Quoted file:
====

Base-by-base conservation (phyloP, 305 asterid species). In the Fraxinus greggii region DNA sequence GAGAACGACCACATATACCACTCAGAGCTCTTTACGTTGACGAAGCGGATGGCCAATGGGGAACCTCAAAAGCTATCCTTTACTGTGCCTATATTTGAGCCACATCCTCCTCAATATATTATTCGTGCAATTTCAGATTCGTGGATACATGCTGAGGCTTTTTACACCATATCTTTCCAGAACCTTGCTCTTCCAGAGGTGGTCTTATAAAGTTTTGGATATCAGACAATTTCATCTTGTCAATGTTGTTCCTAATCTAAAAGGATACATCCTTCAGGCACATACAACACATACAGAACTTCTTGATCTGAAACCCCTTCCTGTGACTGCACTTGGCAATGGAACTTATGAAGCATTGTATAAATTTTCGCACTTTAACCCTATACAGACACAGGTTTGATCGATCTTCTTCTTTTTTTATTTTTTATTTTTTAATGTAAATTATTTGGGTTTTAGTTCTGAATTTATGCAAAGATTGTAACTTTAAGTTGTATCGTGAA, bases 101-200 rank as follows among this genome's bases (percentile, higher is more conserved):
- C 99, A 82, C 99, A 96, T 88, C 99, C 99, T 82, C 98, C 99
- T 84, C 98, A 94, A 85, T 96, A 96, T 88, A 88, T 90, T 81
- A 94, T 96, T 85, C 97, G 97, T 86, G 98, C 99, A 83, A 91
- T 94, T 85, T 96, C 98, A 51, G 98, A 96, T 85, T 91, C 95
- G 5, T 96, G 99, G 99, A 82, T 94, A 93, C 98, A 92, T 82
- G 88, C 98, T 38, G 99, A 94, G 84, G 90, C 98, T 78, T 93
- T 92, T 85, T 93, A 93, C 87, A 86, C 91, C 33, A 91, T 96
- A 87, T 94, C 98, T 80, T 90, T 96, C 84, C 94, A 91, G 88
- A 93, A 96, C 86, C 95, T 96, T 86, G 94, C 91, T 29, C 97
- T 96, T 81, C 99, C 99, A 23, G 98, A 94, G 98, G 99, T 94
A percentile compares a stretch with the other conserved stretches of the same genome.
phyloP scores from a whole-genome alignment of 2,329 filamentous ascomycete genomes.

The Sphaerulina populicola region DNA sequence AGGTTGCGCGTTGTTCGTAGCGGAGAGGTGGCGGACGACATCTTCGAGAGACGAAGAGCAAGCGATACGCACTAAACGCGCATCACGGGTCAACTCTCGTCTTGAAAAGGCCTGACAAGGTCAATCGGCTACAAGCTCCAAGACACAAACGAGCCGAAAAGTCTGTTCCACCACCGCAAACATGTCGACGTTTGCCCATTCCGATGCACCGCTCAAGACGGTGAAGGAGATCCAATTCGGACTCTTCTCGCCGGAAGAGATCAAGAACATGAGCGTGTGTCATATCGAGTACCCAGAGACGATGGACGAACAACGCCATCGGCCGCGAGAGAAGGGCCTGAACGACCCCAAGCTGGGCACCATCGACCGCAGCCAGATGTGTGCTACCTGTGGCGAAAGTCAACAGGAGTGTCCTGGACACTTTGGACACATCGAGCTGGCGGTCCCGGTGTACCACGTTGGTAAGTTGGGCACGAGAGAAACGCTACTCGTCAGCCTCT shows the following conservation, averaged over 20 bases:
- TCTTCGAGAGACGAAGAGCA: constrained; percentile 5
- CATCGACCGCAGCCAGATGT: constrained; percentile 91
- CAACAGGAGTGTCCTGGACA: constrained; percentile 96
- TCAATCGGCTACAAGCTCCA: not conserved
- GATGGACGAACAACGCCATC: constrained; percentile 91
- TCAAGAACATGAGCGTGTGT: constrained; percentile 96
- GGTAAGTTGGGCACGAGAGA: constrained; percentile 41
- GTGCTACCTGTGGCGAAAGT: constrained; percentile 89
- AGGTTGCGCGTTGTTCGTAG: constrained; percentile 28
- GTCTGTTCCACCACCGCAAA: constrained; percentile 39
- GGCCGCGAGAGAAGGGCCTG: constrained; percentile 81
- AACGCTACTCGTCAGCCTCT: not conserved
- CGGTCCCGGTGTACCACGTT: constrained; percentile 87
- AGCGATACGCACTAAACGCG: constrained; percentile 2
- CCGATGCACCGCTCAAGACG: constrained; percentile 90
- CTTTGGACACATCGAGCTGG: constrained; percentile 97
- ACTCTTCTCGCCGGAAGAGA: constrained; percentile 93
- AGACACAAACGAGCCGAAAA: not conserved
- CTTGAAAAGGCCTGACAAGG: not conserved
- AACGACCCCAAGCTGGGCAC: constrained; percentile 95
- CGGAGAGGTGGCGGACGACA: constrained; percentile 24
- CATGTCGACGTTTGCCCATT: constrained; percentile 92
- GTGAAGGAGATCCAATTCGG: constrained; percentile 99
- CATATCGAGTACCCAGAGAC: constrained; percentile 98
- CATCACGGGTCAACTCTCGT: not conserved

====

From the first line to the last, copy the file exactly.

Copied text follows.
Base-by-base conservation (phyloP, 305 asterid species). In the Fraxinus greggii region DNA sequence GAGAACGACCACATATACCACTCAGAGCTCTTTACGTTGACGAAGCGGATGGCCAATGGGGAACCTCAAAAGCTATCCTTTACTGTGCCTATATTTGAGCCACATCCTCCTCAATATATTATTCGTGCAATTTCAGATTCGTGGATACATGCTGAGGCTTTTTACACCATATCTTTCCAGAACCTTGCTCTTCCAGAGGTGGTCTTATAAAGTTTTGGATATCAGACAATTTCATCTTGTCAATGTTGTTCCTAATCTAAAAGGATACATCCTTCAGGCACATACAACACATACAGAACTTCTTGATCTGAAACCCCTTCCTGTGACTGCACTTGGCAATGGAACTTATGAAGCATTGTATAAATTTTCGCACTTTAACCCTATACAGACACAGGTTTGATCGATCTTCTTCTTTTTTTATTTTTTATTTTTTAATGTAAATTATTTGGGTTTTAGTTCTGAATTTATGCAAAGATTGTAACTTTAAGTTGTATCGTGAA, bases 101-200 rank as follows among this genome's bases (percentile, higher is more conserved):
- C 99, A 82, C 99, A 96, T 88, C 99, C 99, T 82, C 98, C 99
- T 84, C 98, A 94, A 85, T 96, A 96, T 88, A 88, T 90, T 81
- A 94, T 96, T 85, C 97, G 97, T 86, G 98, C 99, A 83, A 91
- T 94, T 85, T 96, C 98, A 51, G 98, A 96, T 85, T 91, C 95
- G 5, T 96, G 99, G 99, A 82, T 94, A 93, C 98, A 92, T 82
- G 88, C 98, T 38, G 99, A 94, G 84, G 90, C 98, T 78, T 93
- T 92, T 85, T 93, A 93, C 87, A 86, C 91, C 33, A 91, T 96
- A 87, T 94, C 98, T 80, T 90, T 96, C 84, C 94, A 91, G 88
- A 93, A 96, C 86, C 95, T 96, T 86, G 94, C 91, T 29, C 97
- T 96, T 81, C 99, C 99, A 23, G 98, A 94, G 98, G 99, T 94
A percentile compares a stretch with the other conserved stretches of the same genome.
phyloP scores from a whole-genome alignment of 2,329 filamentous ascomycete genomes.

The Sphaerulina populicola region DNA sequence AGGTTGCGCGTTGTTCGTAGCGGAGAGGTGGCGGACGACATCTTCGAGAGACGAAGAGCAAGCGATACGCACTAAACGCGCATCACGGGTCAACTCTCGTCTTGAAAAGGCCTGACAAGGTCAATCGGCTACAAGCTCCAAGACACAAACGAGCCGAAAAGTCTGTTCCACCACCGCAAACATGTCGACGTTTGCCCATTCCGATGCACCGCTCAAGACGGTGAAGGAGATCCAATTCGGACTCTTCTCGCCGGAAGAGATCAAGAACATGAGCGTGTGTCATATCGAGTACCCAGAGACGATGGACGAACAACGCCATCGGCCGCGAGAGAAGGGCCTGAACGACCCCAAGCTGGGCACCATCGACCGCAGCCAGATGTGTGCTACCTGTGGCGAAAGTCAACAGGAGTGTCCTGGACACTTTGGACACATCGAGCTGGCGGTCCCGGTGTACCACGTTGGTAAGTTGGGCACGAGAGAAACGCTACTCGTCAGCCTCT shows the following conservation, averaged over 20 bases:
- TCTTCGAGAGACGAAGAGCA: constrained; percentile 5
- CATCGACCGCAGCCAGATGT: constrained; percentile 91
- CAACAGGAGTGTCCTGGACA: constrained; percentile 96
- TCAATCGGCTACAAGCTCCA: not conserved
- GATGGACGAACAACGCCATC: constrained; percentile 91
- TCAAGAACATGAGCGTGTGT: constrained; percentile 96
- GGTAAGTTGGGCACGAGAGA: constrained; percentile 41
- GTGCTACCTGTGGCGAAAGT: constrained; percentile 89
- AGGTTGCGCGTTGTTCGTAG: constrained; percentile 28
- GTCTGTTCCACCACCGCAAA: constrained; percentile 39
- GGCCGCGAGAGAAGGGCCTG: constrained; percentile 81
- AACGCTACTCGTCAGCCTCT: not conserved
- CGGTCCCGGTGTACCACGTT: constrained; percentile 87
- AGCGATACGCACTAAACGCG: constrained; percentile 2
- CCGATGCACCGCTCAAGACG: constrained; percentile 90
- CTTTGGACACATCGAGCTGG: constrained; percentile 97
- ACTCTTCTCGCCGGAAGAGA: constrained; percentile 93
- AGACACAAACGAGCCGAAAA: not conserved
- CTTGAAAAGGCCTGACAAGG: not conserved
- AACGACCCCAAGCTGGGCAC: constrained; percentile 95
- CGGAGAGGTGGCGGACGACA: constrained; percentile 24
- CATGTCGACGTTTGCCCATT: constrained; percentile 92
- GTGAAGGAGATCCAATTCGG: constrained; percentile 99
- CATATCGAGTACCCAGAGAC: constrained; percentile 98
- CATCACGGGTCAACTCTCGT: not conserved